- Clinical signs wax and wane. They are often non-specific: lethargy, anorexia, high temperature
- Dermatological changes: Exfoliative dermatitis (scaly skin), hyperkeratosis of the footpads (grow thick and scaly), excessive claw growth (onychogryphosis), periorbital alopecia (baldness around the eyes)
- Commonly: anaemia (pale gums), enlarged lymph nodes, shifting lameness, urinary problems
Generally considered a dog disease as it is very rare in cats. Treatment is possible but a cure is unlikely and relapses are common following a course of therapy.
There is a vaccine that has been developed for dogs – CaniLeish.
- Must be separated from all other vaccines by at least two weeks.
- Immunity cannot be relied upon until 4 weeks after the third of these injections
- The vaccine can be used from 6 months of age
- For dogs that have already travelled it is advisable to have a blood test prior to vaccination to check antibody levels to leishmania.
- The primary course of this vaccine consists of three injections each three weeks apart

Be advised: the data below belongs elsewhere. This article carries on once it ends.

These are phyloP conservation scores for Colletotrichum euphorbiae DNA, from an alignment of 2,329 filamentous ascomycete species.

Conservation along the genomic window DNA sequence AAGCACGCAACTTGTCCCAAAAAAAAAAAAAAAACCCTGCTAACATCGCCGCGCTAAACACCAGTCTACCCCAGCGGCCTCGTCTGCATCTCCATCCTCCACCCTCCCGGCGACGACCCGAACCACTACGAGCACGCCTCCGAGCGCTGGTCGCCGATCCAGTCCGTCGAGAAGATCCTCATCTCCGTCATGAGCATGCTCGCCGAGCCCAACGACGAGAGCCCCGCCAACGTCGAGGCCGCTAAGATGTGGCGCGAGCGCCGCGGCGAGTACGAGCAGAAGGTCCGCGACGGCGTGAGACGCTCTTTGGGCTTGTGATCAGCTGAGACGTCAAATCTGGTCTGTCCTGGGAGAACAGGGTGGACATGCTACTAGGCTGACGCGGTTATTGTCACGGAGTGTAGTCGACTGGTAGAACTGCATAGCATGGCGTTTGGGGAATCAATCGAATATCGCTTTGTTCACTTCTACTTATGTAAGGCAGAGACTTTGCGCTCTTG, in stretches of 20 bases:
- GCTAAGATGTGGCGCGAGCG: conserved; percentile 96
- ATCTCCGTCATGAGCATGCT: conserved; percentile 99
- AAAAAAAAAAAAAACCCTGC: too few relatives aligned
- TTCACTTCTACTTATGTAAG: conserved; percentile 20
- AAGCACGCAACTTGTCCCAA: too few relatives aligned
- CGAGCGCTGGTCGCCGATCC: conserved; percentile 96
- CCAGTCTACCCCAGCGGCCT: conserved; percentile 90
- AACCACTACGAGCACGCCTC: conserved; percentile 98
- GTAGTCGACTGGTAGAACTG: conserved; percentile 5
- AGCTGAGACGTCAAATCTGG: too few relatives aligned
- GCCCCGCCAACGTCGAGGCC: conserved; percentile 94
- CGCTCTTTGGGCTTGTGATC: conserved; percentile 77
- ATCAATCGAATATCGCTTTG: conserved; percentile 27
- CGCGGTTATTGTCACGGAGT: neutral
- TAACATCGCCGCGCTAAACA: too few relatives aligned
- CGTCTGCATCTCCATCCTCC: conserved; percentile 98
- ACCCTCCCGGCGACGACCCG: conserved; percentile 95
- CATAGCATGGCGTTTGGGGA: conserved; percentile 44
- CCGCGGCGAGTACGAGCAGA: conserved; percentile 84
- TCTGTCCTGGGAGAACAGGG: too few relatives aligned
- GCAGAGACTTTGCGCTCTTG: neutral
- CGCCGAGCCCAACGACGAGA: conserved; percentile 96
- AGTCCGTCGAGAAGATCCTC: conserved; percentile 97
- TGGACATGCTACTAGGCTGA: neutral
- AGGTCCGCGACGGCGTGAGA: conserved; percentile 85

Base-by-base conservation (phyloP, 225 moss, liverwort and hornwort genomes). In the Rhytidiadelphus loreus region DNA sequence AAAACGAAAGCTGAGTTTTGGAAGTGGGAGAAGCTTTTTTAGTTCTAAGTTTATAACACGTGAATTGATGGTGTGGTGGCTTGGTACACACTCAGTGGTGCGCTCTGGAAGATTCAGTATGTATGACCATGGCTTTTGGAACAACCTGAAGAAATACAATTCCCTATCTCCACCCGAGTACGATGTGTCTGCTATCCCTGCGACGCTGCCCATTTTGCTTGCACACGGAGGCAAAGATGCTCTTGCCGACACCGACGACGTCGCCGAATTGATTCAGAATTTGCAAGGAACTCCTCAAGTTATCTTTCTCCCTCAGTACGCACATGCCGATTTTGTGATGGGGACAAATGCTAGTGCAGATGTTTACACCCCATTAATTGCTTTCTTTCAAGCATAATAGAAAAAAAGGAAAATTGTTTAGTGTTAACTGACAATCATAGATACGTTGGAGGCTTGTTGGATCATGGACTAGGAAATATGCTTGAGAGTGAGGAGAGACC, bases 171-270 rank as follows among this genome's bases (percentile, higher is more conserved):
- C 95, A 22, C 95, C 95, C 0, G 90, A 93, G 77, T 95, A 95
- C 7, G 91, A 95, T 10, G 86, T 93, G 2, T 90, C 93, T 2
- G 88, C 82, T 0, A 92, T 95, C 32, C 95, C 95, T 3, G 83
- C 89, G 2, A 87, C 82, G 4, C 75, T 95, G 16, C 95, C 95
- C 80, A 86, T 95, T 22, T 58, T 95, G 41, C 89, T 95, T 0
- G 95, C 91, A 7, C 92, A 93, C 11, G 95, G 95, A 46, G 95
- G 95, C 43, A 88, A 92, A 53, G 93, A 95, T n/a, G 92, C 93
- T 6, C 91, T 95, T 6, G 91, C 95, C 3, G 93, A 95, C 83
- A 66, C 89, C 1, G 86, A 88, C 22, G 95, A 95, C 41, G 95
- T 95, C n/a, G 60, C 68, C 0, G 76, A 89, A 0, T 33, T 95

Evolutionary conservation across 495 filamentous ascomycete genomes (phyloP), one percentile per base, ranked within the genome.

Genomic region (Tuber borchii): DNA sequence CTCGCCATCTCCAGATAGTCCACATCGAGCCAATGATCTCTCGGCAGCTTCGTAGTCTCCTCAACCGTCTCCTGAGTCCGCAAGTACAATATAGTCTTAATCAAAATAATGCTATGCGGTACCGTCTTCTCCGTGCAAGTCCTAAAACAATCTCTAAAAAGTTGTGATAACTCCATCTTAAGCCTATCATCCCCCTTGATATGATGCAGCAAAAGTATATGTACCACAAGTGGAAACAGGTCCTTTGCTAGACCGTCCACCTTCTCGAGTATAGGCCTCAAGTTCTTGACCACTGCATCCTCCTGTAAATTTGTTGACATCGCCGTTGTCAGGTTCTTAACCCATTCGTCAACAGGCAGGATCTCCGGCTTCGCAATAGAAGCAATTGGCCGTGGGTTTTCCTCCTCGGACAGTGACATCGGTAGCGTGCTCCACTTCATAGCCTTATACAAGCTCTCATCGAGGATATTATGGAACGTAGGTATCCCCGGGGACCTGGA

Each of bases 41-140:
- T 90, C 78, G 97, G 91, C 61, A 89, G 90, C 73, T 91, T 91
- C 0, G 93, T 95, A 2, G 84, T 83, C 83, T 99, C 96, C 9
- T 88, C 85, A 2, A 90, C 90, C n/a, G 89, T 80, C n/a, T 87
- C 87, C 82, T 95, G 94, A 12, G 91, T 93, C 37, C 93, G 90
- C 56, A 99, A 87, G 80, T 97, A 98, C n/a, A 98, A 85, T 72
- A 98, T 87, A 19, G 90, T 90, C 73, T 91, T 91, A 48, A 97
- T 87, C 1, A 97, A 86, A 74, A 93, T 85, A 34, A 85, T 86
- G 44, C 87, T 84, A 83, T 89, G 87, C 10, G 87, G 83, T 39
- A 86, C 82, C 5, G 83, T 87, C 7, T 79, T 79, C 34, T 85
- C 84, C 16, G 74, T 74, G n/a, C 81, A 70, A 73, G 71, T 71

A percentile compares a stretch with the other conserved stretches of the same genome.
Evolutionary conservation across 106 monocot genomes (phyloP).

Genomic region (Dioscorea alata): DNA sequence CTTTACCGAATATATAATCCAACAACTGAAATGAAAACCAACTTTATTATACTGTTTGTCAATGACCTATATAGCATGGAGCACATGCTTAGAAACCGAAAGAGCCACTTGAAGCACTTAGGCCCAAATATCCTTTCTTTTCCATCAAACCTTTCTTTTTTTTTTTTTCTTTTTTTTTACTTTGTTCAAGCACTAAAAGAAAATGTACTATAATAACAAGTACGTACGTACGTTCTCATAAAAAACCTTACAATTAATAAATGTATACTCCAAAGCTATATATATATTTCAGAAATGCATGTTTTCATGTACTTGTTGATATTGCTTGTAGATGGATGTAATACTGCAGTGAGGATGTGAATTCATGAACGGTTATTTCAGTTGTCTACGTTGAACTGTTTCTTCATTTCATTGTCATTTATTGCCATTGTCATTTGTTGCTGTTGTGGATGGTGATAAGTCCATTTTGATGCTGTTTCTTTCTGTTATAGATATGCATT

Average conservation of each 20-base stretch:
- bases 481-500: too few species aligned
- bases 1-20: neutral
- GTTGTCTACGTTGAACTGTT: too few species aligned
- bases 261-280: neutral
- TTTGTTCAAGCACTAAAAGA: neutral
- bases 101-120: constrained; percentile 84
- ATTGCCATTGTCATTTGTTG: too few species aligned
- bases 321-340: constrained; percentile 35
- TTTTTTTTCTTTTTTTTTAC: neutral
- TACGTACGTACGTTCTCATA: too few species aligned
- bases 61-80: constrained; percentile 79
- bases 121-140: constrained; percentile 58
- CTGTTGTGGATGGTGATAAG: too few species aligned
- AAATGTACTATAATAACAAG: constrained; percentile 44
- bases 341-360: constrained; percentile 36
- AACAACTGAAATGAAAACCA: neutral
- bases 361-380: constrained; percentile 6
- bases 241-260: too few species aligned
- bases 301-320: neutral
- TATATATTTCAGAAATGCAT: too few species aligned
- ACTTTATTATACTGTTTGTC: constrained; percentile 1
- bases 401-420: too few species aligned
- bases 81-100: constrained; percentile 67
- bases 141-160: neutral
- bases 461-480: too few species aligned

- A yearly booster is required to maintain immunity
We recommend that if you want your dog vaccinated with CaniLeish to plan well ahead as a minimum of 10 weeks prior to departure is necessary for full immunity before travel
Recommended products for prevention of sandfly bites: Advantix, Scalibor collar
Lyme Disease (Borrelia burgdorferi)
A tick-transmitted disease caused by a spirochete bacteria. It is endemic in the Northern Hemisphere, including UK, Europe, N.America. It is rare in cats
Not all infected animals will develop clinical signs. Clinical signs tend to occur 2 to 5 months after tick exposure:
- Systemic signs: fever, enlarged lymph nodes, anorexia, generally off-colour
- Arthritis: often in multiple joints, can shift between legs, joints may be swollen
- Occasionally other signs may be seen
Diagnosis consists of a blood test or taking some joint fluid. Be aware that the tests aren’t specific for live bacteria, so if your pet’s immune system is winning and the bacteria are dead, it will still test positive.